Jim, Jimi, & Joni

J<I>imi Hendrix, The Who, The Doors, Free, Joni Mitchell, Jethro Tull, Joan Baez. Directed by Murray Lerner. Aspect ratio: 1.66:1 (widescreen). Dolby Digital stereo. 120 minutes. 1995. Sony/Legacy LVD 49335. NR. $19.95.</I>

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Cirrus Logic Licenses IEEE 1394 Technology from Digital Harmony

Last week, <A HREF="http://www.cirrus.com">Cirrus Logic</A> and <A HREF="http://www.digitalharmony.com">Digital Harmony Technologies</A> announced a licensing agreement that aims to "proliferate affordable, high-bandwidth digital home-entertainment systems." Under the terms of the agreement, Cirrus Logic has licensed the rights to Digital Harmony's IEEE 1394 intellectual property, thereby merging its Crystal audio technology with Digital Harmony's non-proprietary high-bandwidth data bus.

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Lights, Camera, Auction!

Planet Hollywood in New York hosted the world premiere of <I><A HREF="http://www.shootyoudown.com">underdogs</A></I> at the New York International Independent Film Video and Arts Festival this past weekend, but, in an effort to get the film from the launch party into the market, the writer-director has listed the rights to the romantic comedy on <A HREF="http://www.ebay.com">eBay</A>.

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"Cooking the Books" Going Away in Hollywood?

Movie fans don't normally associate an organization as stodgy as the <A HREF="http://www.AICPA.org/">American Institute of Certified Public Accountants</A> (AICPA) with the glamour of Hollywood, but as of Tuesday, September 14, the accountants' group will have had an everlasting effect on the industry and its notoriously loose accounting procedures. A new set of rules about the way the industry figures profits and losses will soon cause some irrevocable changes in the financial picture of the movie business.

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Star Trek: Insurrection a First-Rate Transfer to DVD

P<I>atrick Stewart, Jonathan Frakes, Brent Spinner, Levar Burton, Michael Dorn, Gates McFadden, Marina Sirtis, F. Murray Abraham, Donna Murphy, Anthony Zerbe. Directed by Jonathan Frakes. Aspect ratio: 2.35:1 (anamorphic). Dolby Digital 5.1. 108 minutes. 1998. Paramount 335887. PG. $29.99.</I>

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Sony and Cablevision Form Interactive Video Alliance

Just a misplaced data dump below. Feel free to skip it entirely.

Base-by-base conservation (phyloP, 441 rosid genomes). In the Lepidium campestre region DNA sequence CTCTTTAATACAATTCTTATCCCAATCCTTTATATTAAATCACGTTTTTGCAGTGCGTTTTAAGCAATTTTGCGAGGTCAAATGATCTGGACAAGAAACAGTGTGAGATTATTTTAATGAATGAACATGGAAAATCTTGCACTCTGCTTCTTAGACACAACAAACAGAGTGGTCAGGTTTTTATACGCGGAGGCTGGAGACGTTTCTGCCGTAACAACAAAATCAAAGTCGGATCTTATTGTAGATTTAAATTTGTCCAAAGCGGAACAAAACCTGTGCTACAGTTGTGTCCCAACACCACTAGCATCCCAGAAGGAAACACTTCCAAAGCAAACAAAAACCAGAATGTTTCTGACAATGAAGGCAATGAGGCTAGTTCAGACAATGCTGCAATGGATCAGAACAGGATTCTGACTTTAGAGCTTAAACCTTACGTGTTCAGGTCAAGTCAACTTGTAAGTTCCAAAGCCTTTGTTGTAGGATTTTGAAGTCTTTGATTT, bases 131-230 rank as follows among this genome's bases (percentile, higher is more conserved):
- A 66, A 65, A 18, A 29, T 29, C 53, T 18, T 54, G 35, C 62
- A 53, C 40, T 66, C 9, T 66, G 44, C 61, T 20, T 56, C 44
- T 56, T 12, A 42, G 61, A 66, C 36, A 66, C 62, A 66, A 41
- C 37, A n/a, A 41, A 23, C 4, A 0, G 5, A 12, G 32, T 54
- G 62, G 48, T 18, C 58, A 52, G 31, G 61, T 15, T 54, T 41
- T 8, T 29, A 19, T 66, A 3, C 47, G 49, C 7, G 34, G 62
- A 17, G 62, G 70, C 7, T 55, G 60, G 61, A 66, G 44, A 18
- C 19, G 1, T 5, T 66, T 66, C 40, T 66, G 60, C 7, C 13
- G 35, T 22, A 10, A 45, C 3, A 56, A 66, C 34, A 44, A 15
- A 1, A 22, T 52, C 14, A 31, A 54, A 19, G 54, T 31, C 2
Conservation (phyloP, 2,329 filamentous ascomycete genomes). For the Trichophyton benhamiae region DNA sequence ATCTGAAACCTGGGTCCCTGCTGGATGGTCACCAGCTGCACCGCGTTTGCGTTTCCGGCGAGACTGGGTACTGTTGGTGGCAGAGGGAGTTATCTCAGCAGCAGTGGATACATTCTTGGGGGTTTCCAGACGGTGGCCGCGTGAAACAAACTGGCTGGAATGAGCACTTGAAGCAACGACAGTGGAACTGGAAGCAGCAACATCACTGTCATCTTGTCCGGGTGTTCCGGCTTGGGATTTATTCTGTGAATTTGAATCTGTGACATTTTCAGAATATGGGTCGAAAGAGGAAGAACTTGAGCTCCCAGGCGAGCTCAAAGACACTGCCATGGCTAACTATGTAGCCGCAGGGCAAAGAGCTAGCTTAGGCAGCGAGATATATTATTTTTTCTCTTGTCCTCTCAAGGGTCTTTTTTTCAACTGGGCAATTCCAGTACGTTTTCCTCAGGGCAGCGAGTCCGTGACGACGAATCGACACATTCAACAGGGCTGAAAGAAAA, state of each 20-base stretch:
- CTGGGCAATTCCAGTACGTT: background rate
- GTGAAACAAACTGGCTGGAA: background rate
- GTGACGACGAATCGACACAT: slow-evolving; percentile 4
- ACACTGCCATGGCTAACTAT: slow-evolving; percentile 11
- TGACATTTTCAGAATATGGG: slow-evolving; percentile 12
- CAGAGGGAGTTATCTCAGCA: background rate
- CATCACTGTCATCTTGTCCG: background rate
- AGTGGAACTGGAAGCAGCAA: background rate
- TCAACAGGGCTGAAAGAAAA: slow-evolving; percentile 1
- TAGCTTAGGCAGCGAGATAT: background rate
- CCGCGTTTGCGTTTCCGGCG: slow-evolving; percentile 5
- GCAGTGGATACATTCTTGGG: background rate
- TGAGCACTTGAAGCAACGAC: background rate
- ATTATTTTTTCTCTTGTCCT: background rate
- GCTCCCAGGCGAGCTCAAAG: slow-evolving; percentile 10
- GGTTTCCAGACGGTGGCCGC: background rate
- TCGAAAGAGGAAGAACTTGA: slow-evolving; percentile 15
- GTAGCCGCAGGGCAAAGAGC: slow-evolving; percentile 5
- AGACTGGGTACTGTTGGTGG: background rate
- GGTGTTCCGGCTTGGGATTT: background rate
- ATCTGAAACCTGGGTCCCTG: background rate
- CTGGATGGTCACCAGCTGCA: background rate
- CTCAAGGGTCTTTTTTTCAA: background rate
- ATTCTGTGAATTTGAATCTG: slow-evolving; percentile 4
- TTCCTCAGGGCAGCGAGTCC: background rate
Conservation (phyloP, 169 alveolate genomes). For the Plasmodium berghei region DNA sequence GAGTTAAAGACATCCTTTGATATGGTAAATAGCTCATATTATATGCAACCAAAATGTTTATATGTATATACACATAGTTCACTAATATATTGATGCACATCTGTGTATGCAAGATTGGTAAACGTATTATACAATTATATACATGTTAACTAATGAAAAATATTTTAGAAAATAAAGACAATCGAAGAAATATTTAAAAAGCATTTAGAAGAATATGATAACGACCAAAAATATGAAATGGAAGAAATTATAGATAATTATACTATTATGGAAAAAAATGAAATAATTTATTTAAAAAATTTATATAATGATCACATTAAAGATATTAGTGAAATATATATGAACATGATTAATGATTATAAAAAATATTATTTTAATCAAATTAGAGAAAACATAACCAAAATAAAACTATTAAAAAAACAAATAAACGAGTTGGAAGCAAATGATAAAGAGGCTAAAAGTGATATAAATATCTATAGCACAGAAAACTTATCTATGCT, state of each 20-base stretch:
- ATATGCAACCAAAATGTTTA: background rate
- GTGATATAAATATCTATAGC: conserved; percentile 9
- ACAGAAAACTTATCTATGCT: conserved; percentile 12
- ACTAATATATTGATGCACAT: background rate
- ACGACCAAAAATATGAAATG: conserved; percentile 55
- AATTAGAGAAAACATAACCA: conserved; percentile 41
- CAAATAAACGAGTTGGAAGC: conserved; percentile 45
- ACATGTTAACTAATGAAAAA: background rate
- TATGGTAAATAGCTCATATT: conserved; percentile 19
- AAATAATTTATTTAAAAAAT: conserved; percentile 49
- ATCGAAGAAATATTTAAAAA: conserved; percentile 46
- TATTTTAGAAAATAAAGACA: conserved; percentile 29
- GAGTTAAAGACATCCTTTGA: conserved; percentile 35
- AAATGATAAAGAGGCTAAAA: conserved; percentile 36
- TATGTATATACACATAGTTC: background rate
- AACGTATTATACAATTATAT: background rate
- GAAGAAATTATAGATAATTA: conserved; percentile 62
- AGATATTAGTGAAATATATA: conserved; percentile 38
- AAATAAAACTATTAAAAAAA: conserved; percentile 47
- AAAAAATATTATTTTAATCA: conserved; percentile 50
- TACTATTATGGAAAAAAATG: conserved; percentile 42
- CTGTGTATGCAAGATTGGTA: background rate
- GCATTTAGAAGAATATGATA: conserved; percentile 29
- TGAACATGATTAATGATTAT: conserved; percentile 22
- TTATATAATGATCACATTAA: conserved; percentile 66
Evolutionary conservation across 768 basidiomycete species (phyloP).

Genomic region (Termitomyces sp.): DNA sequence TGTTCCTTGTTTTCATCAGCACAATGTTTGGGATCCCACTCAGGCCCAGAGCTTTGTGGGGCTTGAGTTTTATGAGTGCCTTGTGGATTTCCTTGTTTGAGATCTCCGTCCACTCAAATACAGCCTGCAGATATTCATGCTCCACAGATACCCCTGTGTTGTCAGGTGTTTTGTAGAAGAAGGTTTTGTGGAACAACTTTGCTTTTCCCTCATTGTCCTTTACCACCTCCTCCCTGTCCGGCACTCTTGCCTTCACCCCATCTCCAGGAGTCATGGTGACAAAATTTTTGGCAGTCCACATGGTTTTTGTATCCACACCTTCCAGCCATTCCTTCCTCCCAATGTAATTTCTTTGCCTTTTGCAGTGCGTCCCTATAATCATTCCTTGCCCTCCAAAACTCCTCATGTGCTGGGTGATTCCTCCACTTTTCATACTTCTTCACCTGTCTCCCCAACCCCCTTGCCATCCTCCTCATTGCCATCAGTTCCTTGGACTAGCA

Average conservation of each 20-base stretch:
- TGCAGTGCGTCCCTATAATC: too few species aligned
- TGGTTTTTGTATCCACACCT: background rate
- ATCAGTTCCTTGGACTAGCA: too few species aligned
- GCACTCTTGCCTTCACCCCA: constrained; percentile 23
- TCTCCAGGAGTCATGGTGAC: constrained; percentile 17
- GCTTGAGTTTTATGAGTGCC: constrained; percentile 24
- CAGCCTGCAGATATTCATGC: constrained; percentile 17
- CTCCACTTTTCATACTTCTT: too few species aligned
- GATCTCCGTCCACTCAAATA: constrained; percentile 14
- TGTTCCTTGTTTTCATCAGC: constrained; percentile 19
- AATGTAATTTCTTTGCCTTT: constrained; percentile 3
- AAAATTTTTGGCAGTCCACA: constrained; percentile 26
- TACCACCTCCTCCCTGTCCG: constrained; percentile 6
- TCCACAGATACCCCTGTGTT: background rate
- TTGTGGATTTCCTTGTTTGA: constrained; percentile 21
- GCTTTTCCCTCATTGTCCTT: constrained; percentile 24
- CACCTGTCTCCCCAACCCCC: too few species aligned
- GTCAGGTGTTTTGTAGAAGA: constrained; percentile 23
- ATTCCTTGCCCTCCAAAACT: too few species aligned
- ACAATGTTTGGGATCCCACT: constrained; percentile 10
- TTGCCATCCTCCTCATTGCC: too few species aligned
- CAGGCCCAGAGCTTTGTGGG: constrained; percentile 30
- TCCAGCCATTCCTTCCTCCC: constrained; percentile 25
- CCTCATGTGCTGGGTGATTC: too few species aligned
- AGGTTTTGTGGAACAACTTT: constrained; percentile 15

An ambitious plan to bring high-speed interactive video services to cable subscribers in the New York area has been announced by <A HREF="http://www.sony.com/">Sony Corporation</A> and <A HREF="http://www.cablevision.com/">Cablevision Systems Corporation</A>. Sony will supply approximately 3 million set-top converter boxes to Cablevision customers.

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CEMA: Home Theater on the Rise

People love to watch movies at home, a fact verified by a recent report from the <A HREF="http://www.cemacity.org/">Consumer Electronics Manufacturers Association</A>. Almost 20 million American households now have home-theater systems, according to CEMA. Statistics show that during the first half of 1999 sales to dealers of home-theater products rose 6%, to $3.9 billion, up from $3.6 billion during the same period last year.

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85,000 Times Faster than a Speeding Modem

Researchers at Stanford University and the University of Washington in Seattle reported last week that digital high-definition TV signals (HDTV) had been successfully transmitted across the so-called "<A HREF="http://www.Internet2.org/">Internet2</A>" network. The group says that the transmission has proved the capability of Internet technology to transmit broadcast-quality video, in stark contrast to the poor-quality video loaded onto today's commercial Internet systems.

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A DVD for Every Home?

The recently released "World DVD Planning Report" is predicting that US sales of DVD software this year will reach 57 million discs (worth $1.5 billion), and that by 2005 more than 1.3 billion discs will be shipped annually (worth $36 billion). Annual sales of DVD players are predicted to reach 9.1 million units in 1999, a growth rate of 128%, and will continue to soar, reaching 52 million by 2005. More forecasts: Video titles currently account for over 90% of the software market, but by 2005 their share will have fallen to 43%, while DVD-ROM will account for 28% and games formats 24%.

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Digital Set-Top Box Market Ready to Roll

According to a report issued last week by <A HREF="http://www.alliedworld.com">Allied Business Intelligence</A>, a worldwide conversion from traditional analog broadcasts to digital images is creating a windfall for those producing consumer set-top boxes. Findings in the report, "Digital Set-Top Boxes: World Markets, Architectures, and Vendors," also indicate that the global installed base of digital set-top boxes will reach 252 million units by the end of 2004. The report states that two key factors driving the demand will be the use of digital set-top boxes by both DBS and cable subscribers. Growth in terrestrial digital TV decoder boxes is likely to be significantly slower, according to the research.

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